Intellectual Property Rights in India

What are Performer’s Rights?


From UPSC perspective, the following things are important :

Prelims level: Performers' Right

Mains level: Not Much

Central idea

  • This article discusses a recent case involving Bollywood actor and producer, in which the Bombay High Court ruled that sales tax cannot be levied on the transfer of copyright.
  • The ruling has implications for the entertainment industry, particularly in terms of taxation and copyright protection as well as performer’s rights.

What are Performer’s Rights?

  • It refer to the legal rights granted to performing artists or performers in relation to their performances.
  • These rights generally include the right to control and protect their performances from unauthorized use, reproduction, distribution, and public performance.
  • Performer’s rights may include the right to control the following:
  1. Recording: Performers have the right to prevent others from recording their live performances without their consent.
  2. Broadcasting and Communication to the Public: Performers have the right to control the broadcasting, communication, and distribution of their performances to the public, including radio, television, and online streaming platforms.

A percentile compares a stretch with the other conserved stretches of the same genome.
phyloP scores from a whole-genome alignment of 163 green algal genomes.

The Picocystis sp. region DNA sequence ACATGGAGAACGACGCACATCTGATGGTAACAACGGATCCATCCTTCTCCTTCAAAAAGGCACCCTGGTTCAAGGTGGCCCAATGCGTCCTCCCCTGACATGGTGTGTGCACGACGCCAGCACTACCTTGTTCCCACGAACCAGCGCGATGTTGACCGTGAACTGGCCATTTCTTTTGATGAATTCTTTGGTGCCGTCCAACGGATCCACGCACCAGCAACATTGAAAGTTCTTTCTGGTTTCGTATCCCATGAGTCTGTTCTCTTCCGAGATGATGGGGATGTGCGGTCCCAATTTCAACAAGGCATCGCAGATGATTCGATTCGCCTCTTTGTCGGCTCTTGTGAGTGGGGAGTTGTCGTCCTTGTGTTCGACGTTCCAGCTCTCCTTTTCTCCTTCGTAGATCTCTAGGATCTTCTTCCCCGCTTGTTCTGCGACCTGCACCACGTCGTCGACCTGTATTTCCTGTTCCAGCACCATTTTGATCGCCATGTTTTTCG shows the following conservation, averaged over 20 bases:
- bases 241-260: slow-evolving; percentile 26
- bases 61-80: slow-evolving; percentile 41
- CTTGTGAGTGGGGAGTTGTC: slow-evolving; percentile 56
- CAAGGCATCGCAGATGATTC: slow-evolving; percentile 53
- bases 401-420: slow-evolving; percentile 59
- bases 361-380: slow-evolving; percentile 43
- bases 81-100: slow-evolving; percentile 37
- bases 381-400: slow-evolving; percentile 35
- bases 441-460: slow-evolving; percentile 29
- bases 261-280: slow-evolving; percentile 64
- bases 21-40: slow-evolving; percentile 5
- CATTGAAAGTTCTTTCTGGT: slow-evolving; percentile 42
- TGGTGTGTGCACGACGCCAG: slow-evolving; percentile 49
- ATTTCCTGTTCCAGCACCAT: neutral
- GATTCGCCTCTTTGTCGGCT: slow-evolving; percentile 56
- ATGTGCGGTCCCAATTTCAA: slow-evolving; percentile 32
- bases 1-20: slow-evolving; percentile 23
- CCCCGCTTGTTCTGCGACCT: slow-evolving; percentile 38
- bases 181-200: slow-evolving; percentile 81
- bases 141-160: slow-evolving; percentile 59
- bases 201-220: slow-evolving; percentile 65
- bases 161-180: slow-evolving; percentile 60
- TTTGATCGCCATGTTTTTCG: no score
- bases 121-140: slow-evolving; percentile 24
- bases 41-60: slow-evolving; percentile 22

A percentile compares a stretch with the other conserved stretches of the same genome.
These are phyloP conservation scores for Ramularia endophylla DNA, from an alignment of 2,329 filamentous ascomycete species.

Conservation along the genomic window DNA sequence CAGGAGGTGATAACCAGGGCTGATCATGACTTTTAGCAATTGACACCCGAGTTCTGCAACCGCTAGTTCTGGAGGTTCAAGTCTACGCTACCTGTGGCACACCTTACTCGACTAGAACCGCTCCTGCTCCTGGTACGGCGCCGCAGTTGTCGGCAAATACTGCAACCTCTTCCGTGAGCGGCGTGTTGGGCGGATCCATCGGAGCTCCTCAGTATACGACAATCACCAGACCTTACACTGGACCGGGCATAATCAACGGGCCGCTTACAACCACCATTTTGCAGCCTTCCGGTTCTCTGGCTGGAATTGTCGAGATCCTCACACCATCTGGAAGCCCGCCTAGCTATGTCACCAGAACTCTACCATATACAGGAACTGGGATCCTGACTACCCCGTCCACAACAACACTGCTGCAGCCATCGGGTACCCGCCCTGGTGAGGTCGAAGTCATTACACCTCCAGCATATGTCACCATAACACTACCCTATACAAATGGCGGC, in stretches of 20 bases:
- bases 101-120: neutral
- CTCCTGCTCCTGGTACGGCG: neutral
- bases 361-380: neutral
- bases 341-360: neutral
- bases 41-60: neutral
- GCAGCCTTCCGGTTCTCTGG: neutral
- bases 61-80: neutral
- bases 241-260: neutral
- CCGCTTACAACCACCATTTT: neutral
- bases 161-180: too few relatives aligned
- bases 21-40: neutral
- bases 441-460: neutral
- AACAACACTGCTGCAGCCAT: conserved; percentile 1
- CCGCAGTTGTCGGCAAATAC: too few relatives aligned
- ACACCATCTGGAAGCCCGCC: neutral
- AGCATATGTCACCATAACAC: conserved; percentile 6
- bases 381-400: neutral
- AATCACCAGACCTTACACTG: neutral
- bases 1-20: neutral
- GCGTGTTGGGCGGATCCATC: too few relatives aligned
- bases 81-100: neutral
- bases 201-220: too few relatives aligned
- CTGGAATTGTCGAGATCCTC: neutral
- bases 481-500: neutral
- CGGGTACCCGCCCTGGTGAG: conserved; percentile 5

3. Reproduction: Performers have the right to control the reproduction of their performances in any media format.
  4. Adaptation: Performers have the right to control the adaptation of their performances into other forms, such as musicals or films.
  5. Attribution: Performers have the right to be identified as the performers of their works, and to prevent others from falsely claiming authorship of their performances.

Legal protection of performer’s right

Legal protection of performers’ rights has evolved over time through international treaties and national laws.

  • The Rome Convention in 1961 was the first significant development in the protection of performers’ rights.
  • Performers’ rights are protected under various international treaties such as the Rome Convention and the WIPO Performances and Phonograms Treaty.
  • In 1996, WIPO Performance and Phonogram Treaty (WPPT) recognized the moral rights of performers for the first time in any international treaty.
  • In India, performer rights were recognized under the Copyright Act of 1957 in 1994.
  • The Copyright Act is in conformity with the WIPO Copyright Treaty (WCT) and the WIPO Performances and Phonograms Treaty (WPPT), both concluded in 1996.
  • The protection of performers’ rights in India lasts for 50 years from the end of the year in which the performance was fixed or took place.

Get an IAS/IPS ranker as your 1: 1 personal mentor for UPSC 2024

Attend Now

Notify of
Inline Feedbacks
View all comments


Join us across Social Media platforms.

💥Mentorship New Batch Launch
💥Mentorship New Batch Launch